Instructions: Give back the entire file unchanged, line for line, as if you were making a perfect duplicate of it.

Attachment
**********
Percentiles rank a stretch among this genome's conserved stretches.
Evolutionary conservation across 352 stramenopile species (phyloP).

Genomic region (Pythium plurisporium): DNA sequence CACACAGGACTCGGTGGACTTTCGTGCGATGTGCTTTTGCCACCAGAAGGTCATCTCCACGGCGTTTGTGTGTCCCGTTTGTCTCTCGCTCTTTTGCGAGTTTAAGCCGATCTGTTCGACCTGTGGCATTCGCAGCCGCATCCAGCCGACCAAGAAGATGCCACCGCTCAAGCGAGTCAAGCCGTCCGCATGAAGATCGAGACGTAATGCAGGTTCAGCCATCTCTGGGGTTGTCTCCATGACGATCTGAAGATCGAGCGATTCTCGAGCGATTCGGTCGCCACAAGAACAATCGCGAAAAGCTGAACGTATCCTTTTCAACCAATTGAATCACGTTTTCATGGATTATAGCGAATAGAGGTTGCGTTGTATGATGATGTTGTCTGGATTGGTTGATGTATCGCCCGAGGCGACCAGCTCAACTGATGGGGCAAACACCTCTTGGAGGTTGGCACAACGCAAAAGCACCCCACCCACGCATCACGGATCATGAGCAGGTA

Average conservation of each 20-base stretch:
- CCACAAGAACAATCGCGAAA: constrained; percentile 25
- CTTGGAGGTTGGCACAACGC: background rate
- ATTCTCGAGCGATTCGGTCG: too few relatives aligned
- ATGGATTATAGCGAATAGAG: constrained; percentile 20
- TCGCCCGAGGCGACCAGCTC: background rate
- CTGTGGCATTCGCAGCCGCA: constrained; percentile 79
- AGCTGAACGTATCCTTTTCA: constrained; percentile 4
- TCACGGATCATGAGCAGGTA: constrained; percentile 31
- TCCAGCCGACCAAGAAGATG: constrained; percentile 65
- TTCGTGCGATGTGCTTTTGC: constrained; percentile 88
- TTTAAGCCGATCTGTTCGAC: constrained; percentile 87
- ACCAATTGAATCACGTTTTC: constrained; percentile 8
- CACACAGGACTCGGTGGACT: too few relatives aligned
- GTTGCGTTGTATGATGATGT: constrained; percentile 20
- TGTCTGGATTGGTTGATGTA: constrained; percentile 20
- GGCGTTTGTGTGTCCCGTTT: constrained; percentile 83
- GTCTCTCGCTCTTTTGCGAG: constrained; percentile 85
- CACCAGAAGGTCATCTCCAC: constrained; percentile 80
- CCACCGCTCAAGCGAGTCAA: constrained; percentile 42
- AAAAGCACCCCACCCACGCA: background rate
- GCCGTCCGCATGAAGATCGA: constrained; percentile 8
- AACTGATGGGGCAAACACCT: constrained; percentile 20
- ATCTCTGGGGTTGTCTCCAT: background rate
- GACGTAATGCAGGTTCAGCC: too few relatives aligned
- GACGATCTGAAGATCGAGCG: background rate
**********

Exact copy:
Percentiles rank a stretch among this genome's conserved stretches.
Evolutionary conservation across 352 stramenopile species (phyloP).

Genomic region (Pythium plurisporium): DNA sequence CACACAGGACTCGGTGGACTTTCGTGCGATGTGCTTTTGCCACCAGAAGGTCATCTCCACGGCGTTTGTGTGTCCCGTTTGTCTCTCGCTCTTTTGCGAGTTTAAGCCGATCTGTTCGACCTGTGGCATTCGCAGCCGCATCCAGCCGACCAAGAAGATGCCACCGCTCAAGCGAGTCAAGCCGTCCGCATGAAGATCGAGACGTAATGCAGGTTCAGCCATCTCTGGGGTTGTCTCCATGACGATCTGAAGATCGAGCGATTCTCGAGCGATTCGGTCGCCACAAGAACAATCGCGAAAAGCTGAACGTATCCTTTTCAACCAATTGAATCACGTTTTCATGGATTATAGCGAATAGAGGTTGCGTTGTATGATGATGTTGTCTGGATTGGTTGATGTATCGCCCGAGGCGACCAGCTCAACTGATGGGGCAAACACCTCTTGGAGGTTGGCACAACGCAAAAGCACCCCACCCACGCATCACGGATCATGAGCAGGTA

Average conservation of each 20-base stretch:
- CCACAAGAACAATCGCGAAA: constrained; percentile 25
- CTTGGAGGTTGGCACAACGC: background rate
- ATTCTCGAGCGATTCGGTCG: too few relatives aligned
- ATGGATTATAGCGAATAGAG: constrained; percentile 20
- TCGCCCGAGGCGACCAGCTC: background rate
- CTGTGGCATTCGCAGCCGCA: constrained; percentile 79
- AGCTGAACGTATCCTTTTCA: constrained; percentile 4
- TCACGGATCATGAGCAGGTA: constrained; percentile 31
- TCCAGCCGACCAAGAAGATG: constrained; percentile 65
- TTCGTGCGATGTGCTTTTGC: constrained; percentile 88
- TTTAAGCCGATCTGTTCGAC: constrained; percentile 87
- ACCAATTGAATCACGTTTTC: constrained; percentile 8
- CACACAGGACTCGGTGGACT: too few relatives aligned
- GTTGCGTTGTATGATGATGT: constrained; percentile 20
- TGTCTGGATTGGTTGATGTA: constrained; percentile 20
- GGCGTTTGTGTGTCCCGTTT: constrained; percentile 83
- GTCTCTCGCTCTTTTGCGAG: constrained; percentile 85
- CACCAGAAGGTCATCTCCAC: constrained; percentile 80
- CCACCGCTCAAGCGAGTCAA: constrained; percentile 42
- AAAAGCACCCCACCCACGCA: background rate
- GCCGTCCGCATGAAGATCGA: constrained; percentile 8
- AACTGATGGGGCAAACACCT: constrained; percentile 20
- ATCTCTGGGGTTGTCTCCAT: background rate
- GACGTAATGCAGGTTCAGCC: too few relatives aligned
- GACGATCTGAAGATCGAGCG: background rate